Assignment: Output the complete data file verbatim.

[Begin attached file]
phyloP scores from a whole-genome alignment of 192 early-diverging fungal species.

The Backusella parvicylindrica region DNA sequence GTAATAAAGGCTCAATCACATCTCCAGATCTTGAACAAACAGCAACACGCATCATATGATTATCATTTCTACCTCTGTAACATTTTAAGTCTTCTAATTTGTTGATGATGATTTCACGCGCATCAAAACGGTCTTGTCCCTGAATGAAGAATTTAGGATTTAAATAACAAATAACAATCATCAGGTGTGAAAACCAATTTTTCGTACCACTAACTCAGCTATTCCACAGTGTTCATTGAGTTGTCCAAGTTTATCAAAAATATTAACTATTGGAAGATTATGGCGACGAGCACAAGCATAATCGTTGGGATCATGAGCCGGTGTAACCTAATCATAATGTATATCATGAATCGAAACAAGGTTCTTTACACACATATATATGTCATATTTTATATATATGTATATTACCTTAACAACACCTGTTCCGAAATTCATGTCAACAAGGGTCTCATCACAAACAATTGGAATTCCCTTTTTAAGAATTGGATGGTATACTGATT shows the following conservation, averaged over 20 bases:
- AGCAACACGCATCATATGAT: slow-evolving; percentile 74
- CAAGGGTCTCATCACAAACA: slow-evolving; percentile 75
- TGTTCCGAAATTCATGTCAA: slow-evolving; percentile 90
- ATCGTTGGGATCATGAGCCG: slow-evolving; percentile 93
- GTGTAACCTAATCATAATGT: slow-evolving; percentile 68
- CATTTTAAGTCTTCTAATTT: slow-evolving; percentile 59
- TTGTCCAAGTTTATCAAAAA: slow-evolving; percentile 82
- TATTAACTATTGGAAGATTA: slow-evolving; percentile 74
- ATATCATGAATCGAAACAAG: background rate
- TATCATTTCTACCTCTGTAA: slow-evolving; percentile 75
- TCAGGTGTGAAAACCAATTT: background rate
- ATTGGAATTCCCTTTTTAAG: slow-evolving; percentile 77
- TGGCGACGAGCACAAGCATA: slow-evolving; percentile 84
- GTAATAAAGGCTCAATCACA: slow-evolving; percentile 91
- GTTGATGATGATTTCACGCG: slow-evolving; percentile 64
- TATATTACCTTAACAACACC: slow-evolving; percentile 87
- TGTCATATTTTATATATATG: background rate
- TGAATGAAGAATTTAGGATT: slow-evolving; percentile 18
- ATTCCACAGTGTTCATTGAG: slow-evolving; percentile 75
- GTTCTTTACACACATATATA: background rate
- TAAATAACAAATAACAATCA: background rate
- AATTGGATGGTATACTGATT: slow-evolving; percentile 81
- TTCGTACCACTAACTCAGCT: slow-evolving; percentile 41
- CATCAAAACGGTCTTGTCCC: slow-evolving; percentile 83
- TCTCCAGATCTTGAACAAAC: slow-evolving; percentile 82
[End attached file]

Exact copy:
phyloP scores from a whole-genome alignment of 192 early-diverging fungal species.

The Backusella parvicylindrica region DNA sequence GTAATAAAGGCTCAATCACATCTCCAGATCTTGAACAAACAGCAACACGCATCATATGATTATCATTTCTACCTCTGTAACATTTTAAGTCTTCTAATTTGTTGATGATGATTTCACGCGCATCAAAACGGTCTTGTCCCTGAATGAAGAATTTAGGATTTAAATAACAAATAACAATCATCAGGTGTGAAAACCAATTTTTCGTACCACTAACTCAGCTATTCCACAGTGTTCATTGAGTTGTCCAAGTTTATCAAAAATATTAACTATTGGAAGATTATGGCGACGAGCACAAGCATAATCGTTGGGATCATGAGCCGGTGTAACCTAATCATAATGTATATCATGAATCGAAACAAGGTTCTTTACACACATATATATGTCATATTTTATATATATGTATATTACCTTAACAACACCTGTTCCGAAATTCATGTCAACAAGGGTCTCATCACAAACAATTGGAATTCCCTTTTTAAGAATTGGATGGTATACTGATT shows the following conservation, averaged over 20 bases:
- AGCAACACGCATCATATGAT: slow-evolving; percentile 74
- CAAGGGTCTCATCACAAACA: slow-evolving; percentile 75
- TGTTCCGAAATTCATGTCAA: slow-evolving; percentile 90
- ATCGTTGGGATCATGAGCCG: slow-evolving; percentile 93
- GTGTAACCTAATCATAATGT: slow-evolving; percentile 68
- CATTTTAAGTCTTCTAATTT: slow-evolving; percentile 59
- TTGTCCAAGTTTATCAAAAA: slow-evolving; percentile 82
- TATTAACTATTGGAAGATTA: slow-evolving; percentile 74
- ATATCATGAATCGAAACAAG: background rate
- TATCATTTCTACCTCTGTAA: slow-evolving; percentile 75
- TCAGGTGTGAAAACCAATTT: background rate
- ATTGGAATTCCCTTTTTAAG: slow-evolving; percentile 77
- TGGCGACGAGCACAAGCATA: slow-evolving; percentile 84
- GTAATAAAGGCTCAATCACA: slow-evolving; percentile 91
- GTTGATGATGATTTCACGCG: slow-evolving; percentile 64
- TATATTACCTTAACAACACC: slow-evolving; percentile 87
- TGTCATATTTTATATATATG: background rate
- TGAATGAAGAATTTAGGATT: slow-evolving; percentile 18
- ATTCCACAGTGTTCATTGAG: slow-evolving; percentile 75
- GTTCTTTACACACATATATA: background rate
- TAAATAACAAATAACAATCA: background rate
- AATTGGATGGTATACTGATT: slow-evolving; percentile 81
- TTCGTACCACTAACTCAGCT: slow-evolving; percentile 41
- CATCAAAACGGTCTTGTCCC: slow-evolving; percentile 83
- TCTCCAGATCTTGAACAAAC: slow-evolving; percentile 82